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This short film is by a Swiss student as a Digital Video Project for school - Inspired by Patrick Hughes' SIGNS..

It can help you see some of the spelling conventions people use when writing notes.

A Swiss Kid production
Inspired by Patrick Hughes' SIGNS

You have 1, 2 voice message. First voice message:
- hi John, it's mum....

- Hi
- Hello :-)
- I'm Sarah
- John. Nice 2 meet U
- Nice to meet you too :-) /  This class sure is exciting

- The snow day yesterday was awesome!
- I stayed inside w/ a cold :-(

- I got an A+!!
- Congrats! just a B here

(playing noughts and crosses)
- Better luck next time!

- I'm sooo going to fall asleep
- Caffeine

- The teacher's shirt today... wow
- Great color, my eyes hurt

- I'm switching classes
- Where are you moving? when?

- +++ changing schedules give a new addition to our class today. I hope you all help Sarah feel right at home.

Emoticons (emotion + icons) are often used in notes, chats and (phone) text messages to express the emotion behind the phrase. When speaking we can see the other person's facial expression and also their tone of voice, so we know the real meaning of what they say, but when writing we don't have that information, so sometimes it's difficult to know exactly what the message is. It is not the same saying "hello" with a big smile than with a serious face and looking somewhere else.

Emoticons may be drawn as little faces or using characters (you have to look at them sideways). Some common ones are:
:-)  = happy, smiling
;-) = winking, naughty, just kidding
:-P = (drooling), fascinated, really impatient, very excited, sexually aroused. (sticking tongue out) mocking, teasing; exhausted.
:-( = sad
:-0 = shocked

But nowadays they have usually lost their noses, so we commonly use the shortened versions:

:)   ;)   :P   :(   :0   etc.

People in Asia usually focus much more on the eyes, so they often use emoticons where the most prominent feature is the eyes. Eastern emoticons generally are not rotated and may include non-Latin characters, so they can be more complex and express more feelings. They look like this:

(^_^)  happy

ツ      smile

ʘ‿ʘ    innocent face

(-.-)  shy, embarrassed

(+_+)  confused

(T_T)  sad, crying

(~_^)  wink

You can also find simplified variations of them without the face lines:

^_^    -.-    +_+    T_T    ~_^

And then, of course, some people go great lengths to come up with really cool original emoticons:



they may even take several lines:

♥  .))(
♫ .(ړײ) ♫.
♥  .«▓» ♥.
♫  .╝╚.. ♫

But today, in many applications you have the possibility of inserting emotipix, which are "smilies" like this:


NICE 2 MEET U= Nice to meet you

THIS CLASS SURE IS EXCITING= This class is really exciting. The word SURE is emphasizing what comes afterwards, in this example, the verb IS. This use of SURE is colloquial.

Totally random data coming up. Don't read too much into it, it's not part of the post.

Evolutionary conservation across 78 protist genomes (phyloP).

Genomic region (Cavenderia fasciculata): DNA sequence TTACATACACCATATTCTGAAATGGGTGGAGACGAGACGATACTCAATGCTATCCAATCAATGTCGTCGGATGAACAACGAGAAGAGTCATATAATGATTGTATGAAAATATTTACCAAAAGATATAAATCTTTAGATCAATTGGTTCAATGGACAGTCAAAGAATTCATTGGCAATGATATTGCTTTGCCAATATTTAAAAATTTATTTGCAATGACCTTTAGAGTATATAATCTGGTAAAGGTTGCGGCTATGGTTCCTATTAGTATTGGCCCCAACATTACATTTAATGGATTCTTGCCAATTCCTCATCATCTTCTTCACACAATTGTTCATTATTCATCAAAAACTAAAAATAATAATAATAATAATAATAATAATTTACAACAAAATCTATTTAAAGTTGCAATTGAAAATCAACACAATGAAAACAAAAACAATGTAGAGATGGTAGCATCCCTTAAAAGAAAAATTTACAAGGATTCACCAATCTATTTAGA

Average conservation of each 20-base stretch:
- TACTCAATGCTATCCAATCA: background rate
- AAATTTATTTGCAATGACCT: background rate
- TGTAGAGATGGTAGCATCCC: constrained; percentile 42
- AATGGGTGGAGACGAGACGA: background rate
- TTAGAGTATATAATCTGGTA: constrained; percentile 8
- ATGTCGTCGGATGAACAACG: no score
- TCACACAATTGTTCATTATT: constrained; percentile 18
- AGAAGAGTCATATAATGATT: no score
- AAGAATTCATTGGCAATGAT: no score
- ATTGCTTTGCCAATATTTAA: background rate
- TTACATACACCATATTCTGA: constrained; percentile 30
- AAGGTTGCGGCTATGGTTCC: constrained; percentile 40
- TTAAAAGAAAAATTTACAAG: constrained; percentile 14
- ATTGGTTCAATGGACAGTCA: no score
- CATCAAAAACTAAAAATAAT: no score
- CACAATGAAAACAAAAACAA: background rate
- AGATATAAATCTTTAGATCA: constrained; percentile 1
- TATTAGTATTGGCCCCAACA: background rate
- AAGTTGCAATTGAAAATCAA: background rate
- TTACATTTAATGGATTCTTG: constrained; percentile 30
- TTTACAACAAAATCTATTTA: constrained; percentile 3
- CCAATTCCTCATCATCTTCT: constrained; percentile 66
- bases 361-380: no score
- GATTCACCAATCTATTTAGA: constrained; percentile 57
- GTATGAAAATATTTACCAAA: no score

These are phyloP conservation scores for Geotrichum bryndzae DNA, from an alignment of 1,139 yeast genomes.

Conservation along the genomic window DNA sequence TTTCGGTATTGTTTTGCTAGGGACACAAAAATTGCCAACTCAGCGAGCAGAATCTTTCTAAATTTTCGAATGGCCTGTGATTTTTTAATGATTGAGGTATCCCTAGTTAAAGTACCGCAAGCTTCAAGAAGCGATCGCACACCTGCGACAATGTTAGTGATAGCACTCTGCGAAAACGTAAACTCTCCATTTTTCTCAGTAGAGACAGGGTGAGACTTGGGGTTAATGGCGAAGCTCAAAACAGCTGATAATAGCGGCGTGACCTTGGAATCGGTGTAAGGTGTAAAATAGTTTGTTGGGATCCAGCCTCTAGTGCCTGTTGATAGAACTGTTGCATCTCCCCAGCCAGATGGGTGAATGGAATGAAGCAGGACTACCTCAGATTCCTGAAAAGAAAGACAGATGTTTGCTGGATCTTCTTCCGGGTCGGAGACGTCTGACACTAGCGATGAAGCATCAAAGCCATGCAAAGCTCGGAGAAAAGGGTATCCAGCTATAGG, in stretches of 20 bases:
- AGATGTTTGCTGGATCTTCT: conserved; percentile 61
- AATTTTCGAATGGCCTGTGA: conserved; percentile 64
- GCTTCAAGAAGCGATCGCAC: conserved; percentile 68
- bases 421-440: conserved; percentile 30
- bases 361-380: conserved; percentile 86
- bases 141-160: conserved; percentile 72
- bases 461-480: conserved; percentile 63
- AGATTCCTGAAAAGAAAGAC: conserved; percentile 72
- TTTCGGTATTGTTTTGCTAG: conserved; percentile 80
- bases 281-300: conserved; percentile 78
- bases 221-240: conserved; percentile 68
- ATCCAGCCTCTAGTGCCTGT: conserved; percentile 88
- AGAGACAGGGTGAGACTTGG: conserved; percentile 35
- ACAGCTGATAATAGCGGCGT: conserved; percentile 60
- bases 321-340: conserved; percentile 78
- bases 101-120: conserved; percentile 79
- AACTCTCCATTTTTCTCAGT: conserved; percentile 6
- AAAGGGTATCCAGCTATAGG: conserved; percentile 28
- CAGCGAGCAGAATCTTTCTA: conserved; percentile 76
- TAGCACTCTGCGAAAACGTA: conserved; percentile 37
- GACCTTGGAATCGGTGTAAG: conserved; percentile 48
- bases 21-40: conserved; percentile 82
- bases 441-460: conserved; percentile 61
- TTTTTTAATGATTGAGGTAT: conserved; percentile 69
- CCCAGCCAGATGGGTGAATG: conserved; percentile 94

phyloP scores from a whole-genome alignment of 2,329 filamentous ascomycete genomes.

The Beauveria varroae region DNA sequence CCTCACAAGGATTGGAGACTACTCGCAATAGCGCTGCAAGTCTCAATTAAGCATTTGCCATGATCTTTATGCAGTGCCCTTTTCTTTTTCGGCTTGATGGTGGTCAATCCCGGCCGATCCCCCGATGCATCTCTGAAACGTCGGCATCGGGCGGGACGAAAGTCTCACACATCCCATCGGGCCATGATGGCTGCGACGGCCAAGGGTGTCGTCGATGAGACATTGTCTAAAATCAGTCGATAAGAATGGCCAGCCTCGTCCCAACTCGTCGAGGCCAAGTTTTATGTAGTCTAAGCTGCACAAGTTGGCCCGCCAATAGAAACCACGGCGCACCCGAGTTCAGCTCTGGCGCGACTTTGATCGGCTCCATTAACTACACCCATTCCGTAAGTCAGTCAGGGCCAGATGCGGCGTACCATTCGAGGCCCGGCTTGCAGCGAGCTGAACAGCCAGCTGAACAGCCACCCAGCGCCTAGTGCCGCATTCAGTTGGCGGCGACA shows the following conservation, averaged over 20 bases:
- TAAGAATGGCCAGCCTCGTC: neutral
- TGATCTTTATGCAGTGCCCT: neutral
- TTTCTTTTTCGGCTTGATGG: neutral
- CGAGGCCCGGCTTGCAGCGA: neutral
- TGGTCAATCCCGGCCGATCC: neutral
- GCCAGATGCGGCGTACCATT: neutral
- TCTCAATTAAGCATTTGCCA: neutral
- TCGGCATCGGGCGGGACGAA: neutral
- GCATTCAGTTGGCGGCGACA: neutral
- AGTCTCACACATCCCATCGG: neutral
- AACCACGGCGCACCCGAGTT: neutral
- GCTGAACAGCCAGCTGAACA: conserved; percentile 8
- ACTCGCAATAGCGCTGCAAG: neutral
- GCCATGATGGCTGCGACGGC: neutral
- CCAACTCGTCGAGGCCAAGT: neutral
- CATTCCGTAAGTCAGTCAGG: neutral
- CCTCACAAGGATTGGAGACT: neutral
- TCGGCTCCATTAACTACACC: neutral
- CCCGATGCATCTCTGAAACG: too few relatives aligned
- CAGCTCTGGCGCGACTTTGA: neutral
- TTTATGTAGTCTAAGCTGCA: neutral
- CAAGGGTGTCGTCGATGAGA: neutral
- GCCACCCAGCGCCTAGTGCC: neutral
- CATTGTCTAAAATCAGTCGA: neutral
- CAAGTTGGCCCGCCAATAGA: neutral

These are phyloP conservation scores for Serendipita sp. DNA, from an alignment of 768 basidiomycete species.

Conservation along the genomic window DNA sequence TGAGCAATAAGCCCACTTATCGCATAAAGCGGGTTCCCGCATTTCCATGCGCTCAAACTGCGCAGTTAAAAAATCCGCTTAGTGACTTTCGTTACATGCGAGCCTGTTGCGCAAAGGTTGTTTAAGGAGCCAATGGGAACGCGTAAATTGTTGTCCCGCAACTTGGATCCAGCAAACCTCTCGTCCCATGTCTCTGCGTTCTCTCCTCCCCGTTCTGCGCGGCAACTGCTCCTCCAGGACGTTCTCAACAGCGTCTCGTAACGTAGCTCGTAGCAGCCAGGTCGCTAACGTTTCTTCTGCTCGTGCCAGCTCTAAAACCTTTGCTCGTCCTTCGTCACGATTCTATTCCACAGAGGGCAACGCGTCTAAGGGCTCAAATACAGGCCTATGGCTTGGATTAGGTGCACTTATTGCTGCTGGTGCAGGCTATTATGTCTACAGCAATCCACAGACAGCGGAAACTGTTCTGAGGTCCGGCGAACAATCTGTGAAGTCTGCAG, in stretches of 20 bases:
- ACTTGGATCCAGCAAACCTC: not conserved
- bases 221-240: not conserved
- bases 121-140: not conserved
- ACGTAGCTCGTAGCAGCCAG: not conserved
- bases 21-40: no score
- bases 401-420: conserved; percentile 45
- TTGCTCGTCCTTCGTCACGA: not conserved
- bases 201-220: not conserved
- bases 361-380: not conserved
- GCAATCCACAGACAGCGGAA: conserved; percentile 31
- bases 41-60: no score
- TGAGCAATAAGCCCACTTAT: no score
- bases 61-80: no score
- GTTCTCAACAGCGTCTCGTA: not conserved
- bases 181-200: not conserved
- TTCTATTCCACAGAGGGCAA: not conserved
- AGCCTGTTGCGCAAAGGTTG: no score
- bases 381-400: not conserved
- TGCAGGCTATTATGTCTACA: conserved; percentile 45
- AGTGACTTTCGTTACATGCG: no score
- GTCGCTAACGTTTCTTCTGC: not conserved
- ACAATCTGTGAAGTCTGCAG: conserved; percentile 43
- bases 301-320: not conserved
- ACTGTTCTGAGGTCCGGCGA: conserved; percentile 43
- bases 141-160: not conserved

AWESOME= Amazing, fantastic, great. This word is very common in colloquial conversation (esp. in AmE), but it's not necessarily a colloquial word.

W/= This is the usual contraction of WITH in short notes and quick writing.

A COLD= An illness where you have headaches and coughs, and maybe a bad stomach and/or a bad throat too.

A+= A top mark in a test or exam. The mark "A" is the maximum, so "A+" is even better!

CONGRATS= The colloquial form of CONGRATULATIONS

B= The second best mark. Not bad, but not so good as an A

JUST A "B" HERE= I only got a B. In colloquial conversation we often use the word HERE instead of the pronoun I, especially when we are making a contrast between me and you.
- It's cold here = it is cold in this place
- You alright? - cold here = I'm cold
- boring here = I'm boring
- too sad here to talk = I'm too sad to talk

NOUGHTS AND CROSSES= In this game for two players you have a grill with 3 columns and 3 rows. In turn, both players draw a cross (player 1) or a naught (= a zero) (player 2). The purpose of the game is to get three crosses or noughts in a row. The row may be horizontal, vertical or diagonal.

I'M SOOOO GOING TO FALL ASLEEP= This is really boring.
We multiply the letter O to reflect the way we pronounce it (making the vowel very long) to emphasize it. We use SO before an adjective to emphasize it:
- It's so boring = it's really boring, it's very very boring, it's super boring.
The use of SO before other grammatical categories (here it goes before a verb) is not grammatically correct, but it is very commonly used in colloquial English:
- I so need a coffee = I really need a coffee.

COLOR (AmE)= Colour (BrE)

MY EYES HURT= I felt a pain in my eyes because the teacher's shirt was so flashy (with very bright colours) it's like looking directly at the sun.

I'M SWITCHING CLASSES= I'm going to be transferred to a different class. The verb CHANGE or other verbs with a similar meaning (trade, switch, exchange, etc.) can be used with this structure, using a plural:
- I'm changing cars= I'm going to buy a new car. (here I'm talking about two cars, the old one and the new one, but in fact it's only one car, because the old one will disappear).
But it can also be used with a real plural idea:
- She's switching houses = She will let you use her house for some time and she will use your house meanwhile. (here we're talking about two different houses). But if we say "She's moving houses" that means that she's leaving her present house and going to live to a new one.

FEEL RIGHT AT HOME= If we tell someone "feel at home" (or "make yourself at home") we are trying to make them feel comfortable. Here we use the word RIGHT to emphasize, because we often use RIGHT in front of expressions of place and time for emphasis:
- I want it right here, right now.
- She's right in Tibet
(exactly there)
- He hit me right in the eye
- That happened right when I was there
(at that very moment)
- It was right at 2 o'clock


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